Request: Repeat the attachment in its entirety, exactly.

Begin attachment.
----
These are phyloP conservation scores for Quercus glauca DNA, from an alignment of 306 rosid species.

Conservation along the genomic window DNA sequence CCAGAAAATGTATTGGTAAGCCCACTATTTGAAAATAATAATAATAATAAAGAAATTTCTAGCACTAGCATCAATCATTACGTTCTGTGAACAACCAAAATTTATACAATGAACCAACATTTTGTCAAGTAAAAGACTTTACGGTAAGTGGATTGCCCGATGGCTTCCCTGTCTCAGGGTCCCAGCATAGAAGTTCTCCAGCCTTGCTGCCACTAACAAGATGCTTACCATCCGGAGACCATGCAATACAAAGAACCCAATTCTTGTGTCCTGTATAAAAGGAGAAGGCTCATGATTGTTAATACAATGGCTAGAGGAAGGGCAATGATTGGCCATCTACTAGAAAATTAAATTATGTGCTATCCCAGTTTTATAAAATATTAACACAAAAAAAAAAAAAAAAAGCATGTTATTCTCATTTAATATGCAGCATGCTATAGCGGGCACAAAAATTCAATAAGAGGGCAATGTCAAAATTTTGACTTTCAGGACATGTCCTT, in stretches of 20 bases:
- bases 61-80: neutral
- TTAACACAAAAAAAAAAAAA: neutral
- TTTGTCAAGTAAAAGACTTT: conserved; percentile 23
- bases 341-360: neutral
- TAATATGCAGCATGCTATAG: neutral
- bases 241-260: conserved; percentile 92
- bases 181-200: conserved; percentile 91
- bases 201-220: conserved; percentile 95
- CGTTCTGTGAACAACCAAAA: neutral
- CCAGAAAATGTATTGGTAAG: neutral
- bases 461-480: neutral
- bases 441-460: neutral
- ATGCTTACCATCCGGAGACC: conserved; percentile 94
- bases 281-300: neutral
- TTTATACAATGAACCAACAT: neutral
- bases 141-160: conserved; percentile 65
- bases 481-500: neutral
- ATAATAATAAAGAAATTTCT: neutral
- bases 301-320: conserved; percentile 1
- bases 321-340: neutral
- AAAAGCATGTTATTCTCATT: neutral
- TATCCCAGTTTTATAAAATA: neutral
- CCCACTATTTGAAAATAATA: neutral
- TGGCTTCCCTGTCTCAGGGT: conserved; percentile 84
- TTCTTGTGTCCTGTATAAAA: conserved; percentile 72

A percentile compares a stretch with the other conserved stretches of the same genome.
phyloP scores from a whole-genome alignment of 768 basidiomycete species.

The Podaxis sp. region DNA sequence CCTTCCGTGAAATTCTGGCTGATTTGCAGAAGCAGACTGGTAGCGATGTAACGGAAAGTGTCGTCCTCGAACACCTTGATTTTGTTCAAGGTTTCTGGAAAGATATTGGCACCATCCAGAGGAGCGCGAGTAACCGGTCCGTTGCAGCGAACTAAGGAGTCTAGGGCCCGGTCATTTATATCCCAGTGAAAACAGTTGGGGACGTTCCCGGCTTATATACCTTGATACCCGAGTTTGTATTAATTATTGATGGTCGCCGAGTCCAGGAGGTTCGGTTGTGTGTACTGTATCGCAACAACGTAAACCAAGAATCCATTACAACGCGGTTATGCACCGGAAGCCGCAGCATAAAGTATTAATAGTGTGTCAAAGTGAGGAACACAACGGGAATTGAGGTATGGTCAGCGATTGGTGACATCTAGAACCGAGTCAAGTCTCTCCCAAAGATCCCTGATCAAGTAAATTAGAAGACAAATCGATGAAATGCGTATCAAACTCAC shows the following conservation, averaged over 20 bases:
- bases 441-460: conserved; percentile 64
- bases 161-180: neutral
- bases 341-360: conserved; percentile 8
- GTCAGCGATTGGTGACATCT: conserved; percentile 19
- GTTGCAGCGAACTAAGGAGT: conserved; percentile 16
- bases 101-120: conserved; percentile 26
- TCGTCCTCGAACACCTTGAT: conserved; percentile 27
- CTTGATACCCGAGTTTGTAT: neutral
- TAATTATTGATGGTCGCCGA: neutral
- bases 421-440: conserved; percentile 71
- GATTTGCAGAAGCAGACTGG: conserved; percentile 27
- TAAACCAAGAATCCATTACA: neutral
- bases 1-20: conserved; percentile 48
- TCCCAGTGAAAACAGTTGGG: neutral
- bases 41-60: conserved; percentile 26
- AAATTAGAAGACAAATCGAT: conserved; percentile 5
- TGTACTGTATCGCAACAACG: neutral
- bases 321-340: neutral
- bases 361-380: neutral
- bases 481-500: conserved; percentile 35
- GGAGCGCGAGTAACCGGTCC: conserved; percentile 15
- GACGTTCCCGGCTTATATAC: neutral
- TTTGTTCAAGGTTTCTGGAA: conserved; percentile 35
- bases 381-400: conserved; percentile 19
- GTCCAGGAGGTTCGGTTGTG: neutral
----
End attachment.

These are phyloP conservation scores for Quercus glauca DNA, from an alignment of 306 rosid species.

Conservation along the genomic window DNA sequence CCAGAAAATGTATTGGTAAGCCCACTATTTGAAAATAATAATAATAATAAAGAAATTTCTAGCACTAGCATCAATCATTACGTTCTGTGAACAACCAAAATTTATACAATGAACCAACATTTTGTCAAGTAAAAGACTTTACGGTAAGTGGATTGCCCGATGGCTTCCCTGTCTCAGGGTCCCAGCATAGAAGTTCTCCAGCCTTGCTGCCACTAACAAGATGCTTACCATCCGGAGACCATGCAATACAAAGAACCCAATTCTTGTGTCCTGTATAAAAGGAGAAGGCTCATGATTGTTAATACAATGGCTAGAGGAAGGGCAATGATTGGCCATCTACTAGAAAATTAAATTATGTGCTATCCCAGTTTTATAAAATATTAACACAAAAAAAAAAAAAAAAAGCATGTTATTCTCATTTAATATGCAGCATGCTATAGCGGGCACAAAAATTCAATAAGAGGGCAATGTCAAAATTTTGACTTTCAGGACATGTCCTT, in stretches of 20 bases:
- bases 61-80: neutral
- TTAACACAAAAAAAAAAAAA: neutral
- TTTGTCAAGTAAAAGACTTT: conserved; percentile 23
- bases 341-360: neutral
- TAATATGCAGCATGCTATAG: neutral
- bases 241-260: conserved; percentile 92
- bases 181-200: conserved; percentile 91
- bases 201-220: conserved; percentile 95
- CGTTCTGTGAACAACCAAAA: neutral
- CCAGAAAATGTATTGGTAAG: neutral
- bases 461-480: neutral
- bases 441-460: neutral
- ATGCTTACCATCCGGAGACC: conserved; percentile 94
- bases 281-300: neutral
- TTTATACAATGAACCAACAT: neutral
- bases 141-160: conserved; percentile 65
- bases 481-500: neutral
- ATAATAATAAAGAAATTTCT: neutral
- bases 301-320: conserved; percentile 1
- bases 321-340: neutral
- AAAAGCATGTTATTCTCATT: neutral
- TATCCCAGTTTTATAAAATA: neutral
- CCCACTATTTGAAAATAATA: neutral
- TGGCTTCCCTGTCTCAGGGT: conserved; percentile 84
- TTCTTGTGTCCTGTATAAAA: conserved; percentile 72

A percentile compares a stretch with the other conserved stretches of the same genome.
phyloP scores from a whole-genome alignment of 768 basidiomycete species.

The Podaxis sp. region DNA sequence CCTTCCGTGAAATTCTGGCTGATTTGCAGAAGCAGACTGGTAGCGATGTAACGGAAAGTGTCGTCCTCGAACACCTTGATTTTGTTCAAGGTTTCTGGAAAGATATTGGCACCATCCAGAGGAGCGCGAGTAACCGGTCCGTTGCAGCGAACTAAGGAGTCTAGGGCCCGGTCATTTATATCCCAGTGAAAACAGTTGGGGACGTTCCCGGCTTATATACCTTGATACCCGAGTTTGTATTAATTATTGATGGTCGCCGAGTCCAGGAGGTTCGGTTGTGTGTACTGTATCGCAACAACGTAAACCAAGAATCCATTACAACGCGGTTATGCACCGGAAGCCGCAGCATAAAGTATTAATAGTGTGTCAAAGTGAGGAACACAACGGGAATTGAGGTATGGTCAGCGATTGGTGACATCTAGAACCGAGTCAAGTCTCTCCCAAAGATCCCTGATCAAGTAAATTAGAAGACAAATCGATGAAATGCGTATCAAACTCAC shows the following conservation, averaged over 20 bases:
- bases 441-460: conserved; percentile 64
- bases 161-180: neutral
- bases 341-360: conserved; percentile 8
- GTCAGCGATTGGTGACATCT: conserved; percentile 19
- GTTGCAGCGAACTAAGGAGT: conserved; percentile 16
- bases 101-120: conserved; percentile 26
- TCGTCCTCGAACACCTTGAT: conserved; percentile 27
- CTTGATACCCGAGTTTGTAT: neutral
- TAATTATTGATGGTCGCCGA: neutral
- bases 421-440: conserved; percentile 71
- GATTTGCAGAAGCAGACTGG: conserved; percentile 27
- TAAACCAAGAATCCATTACA: neutral
- bases 1-20: conserved; percentile 48
- TCCCAGTGAAAACAGTTGGG: neutral
- bases 41-60: conserved; percentile 26
- AAATTAGAAGACAAATCGAT: conserved; percentile 5
- TGTACTGTATCGCAACAACG: neutral
- bases 321-340: neutral
- bases 361-380: neutral
- bases 481-500: conserved; percentile 35
- GGAGCGCGAGTAACCGGTCC: conserved; percentile 15
- GACGTTCCCGGCTTATATAC: neutral
- TTTGTTCAAGGTTTCTGGAA: conserved; percentile 35
- bases 381-400: conserved; percentile 19
- GTCCAGGAGGTTCGGTTGTG: neutral